Point School PR’s Hurricane Protocol

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Puerto Rico’s hurricane season runs from June through October.

Hurricane season is upon us again. Here are the steps we are taking to ensure the safety of our clients and staff.

Supplies:
A month’s worth of the following supplies will be kept on-hand:
  • Water
  • Food items
  • Extra fuel
  • Materials need for securing the facilities
  • Prescriptions and over-the-counter medications
  • Batteries/ solar lights
Communication:
  • Satellite phone
Evacuation:
  • Evacuations will depend on the severity of the forecasted storm and the preference of the clients and their families.
  • In case of an emergency evacuation, all clients will be housed at the Brightstone Transitions facilities until other necessary arrangements can occur.
Local Support:
  • Our staff team is well-versed in hurricane safety protocol.
  • The U.S. Coast Guard Air Station Borinquen is located less than 10 minutes from our facilities.
  • Our house is located on the top of a bluff, set back one row of houses from the cliff. It is unlikely to experience flooding.
Helpful Resources:
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National Oceanic and Atmospheric Administration
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The Puerto Rico Hurricane Center
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Ready.gov: Hurricanes

 

Seven Months After Hurricane Maria

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On September 20th, 2017, the island of Puerto Rico was hit by category 5 hurricane, Maria.

Today is April 17th, 2018.

It has been almost seven months since Point School Puerto Rico braced for impact against the storm.

It has been almost seven months of resilience, patience, and hard work, not only from the team at Point School Puerto Rico, but within the entire island community.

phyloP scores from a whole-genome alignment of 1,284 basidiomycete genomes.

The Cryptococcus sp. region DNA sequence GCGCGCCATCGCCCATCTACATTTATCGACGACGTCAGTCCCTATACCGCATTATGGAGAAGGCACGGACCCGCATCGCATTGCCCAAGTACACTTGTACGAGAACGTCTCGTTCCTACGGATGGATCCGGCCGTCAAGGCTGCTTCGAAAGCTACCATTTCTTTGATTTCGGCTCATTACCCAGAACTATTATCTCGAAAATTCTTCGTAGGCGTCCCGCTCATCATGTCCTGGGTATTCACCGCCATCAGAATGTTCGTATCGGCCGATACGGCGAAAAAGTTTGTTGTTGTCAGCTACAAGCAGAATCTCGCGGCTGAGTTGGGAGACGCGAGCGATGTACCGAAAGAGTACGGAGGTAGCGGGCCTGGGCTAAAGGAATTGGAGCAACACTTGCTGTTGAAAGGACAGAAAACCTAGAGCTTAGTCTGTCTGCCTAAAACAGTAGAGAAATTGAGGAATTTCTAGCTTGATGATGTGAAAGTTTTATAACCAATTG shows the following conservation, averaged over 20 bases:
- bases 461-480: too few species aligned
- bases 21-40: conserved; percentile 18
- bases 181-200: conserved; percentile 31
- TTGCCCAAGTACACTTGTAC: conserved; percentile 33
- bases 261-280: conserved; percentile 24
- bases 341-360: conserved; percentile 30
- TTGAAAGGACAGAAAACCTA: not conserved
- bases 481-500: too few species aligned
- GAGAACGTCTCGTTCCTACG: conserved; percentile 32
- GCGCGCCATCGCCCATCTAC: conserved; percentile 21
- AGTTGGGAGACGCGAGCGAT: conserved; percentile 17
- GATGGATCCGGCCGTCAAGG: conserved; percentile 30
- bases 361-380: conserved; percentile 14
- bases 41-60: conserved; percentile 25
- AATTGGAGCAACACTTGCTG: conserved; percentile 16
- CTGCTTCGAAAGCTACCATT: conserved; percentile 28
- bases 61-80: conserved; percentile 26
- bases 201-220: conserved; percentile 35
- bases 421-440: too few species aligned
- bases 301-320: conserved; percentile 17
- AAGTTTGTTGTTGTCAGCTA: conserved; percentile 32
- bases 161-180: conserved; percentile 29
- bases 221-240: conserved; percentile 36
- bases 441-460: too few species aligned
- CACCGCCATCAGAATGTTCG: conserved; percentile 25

Martin Seligman, founder of positive psychology, suggests that, historically, the weeks and months following national disasters aid to the cohesiveness and shared meaning of communities. This idea is called post-traumatic growth, and it could not be any more true for the island of Puerto Rico.

In the days following Hurricane Maria, neighbors fought their way across property boundaries to ensure the well-being of their neighbors. Those with severe damage to their homes were invited into the homes of their neighbors. Food was prepared without electricity and shared with those who needed.

In the weeks following Hurricane Maria, community members met in town squares to organize donations and deliver supplies to individuals and families in needs. Sometimes this was done by loading backpacks full of food and goods and hiking to villages that were not yet accessible by road. Women, men, and children worked side-by-side to clear fallen trees from roads, fix damages done to local homes and businesses, and clean the storm debris from their neighborhoods.

In the months following Hurricane Maria, Puerto Ricans celebrated each small success together. The return of phone service, water, internet, and electricity. The return of family members and friends who had been evacuated. Schools opened their doors. Banks, gas stations, restaurants, and other businesses reopened. Life slowly began to steady into a “normal” pace.

But will life in Puerto Rico ever be “normal” again? Hurricane Maria was traumatizing and debilitating, and there are still many people suffering from the effects of the storm. But the camaraderie and resilience shown throughout the past seven months is not to be forgotten.

Neighbor helping Neighbor

Stranger helping Stranger

Puerto Rican helping Puerto Rican

The definition of Post-Traumatic Growth is finding meaning and growth due to a traumatic experience.

And as the New York Times printed on October, 24th, 2017:

In Puerto Rico, we invented resilience.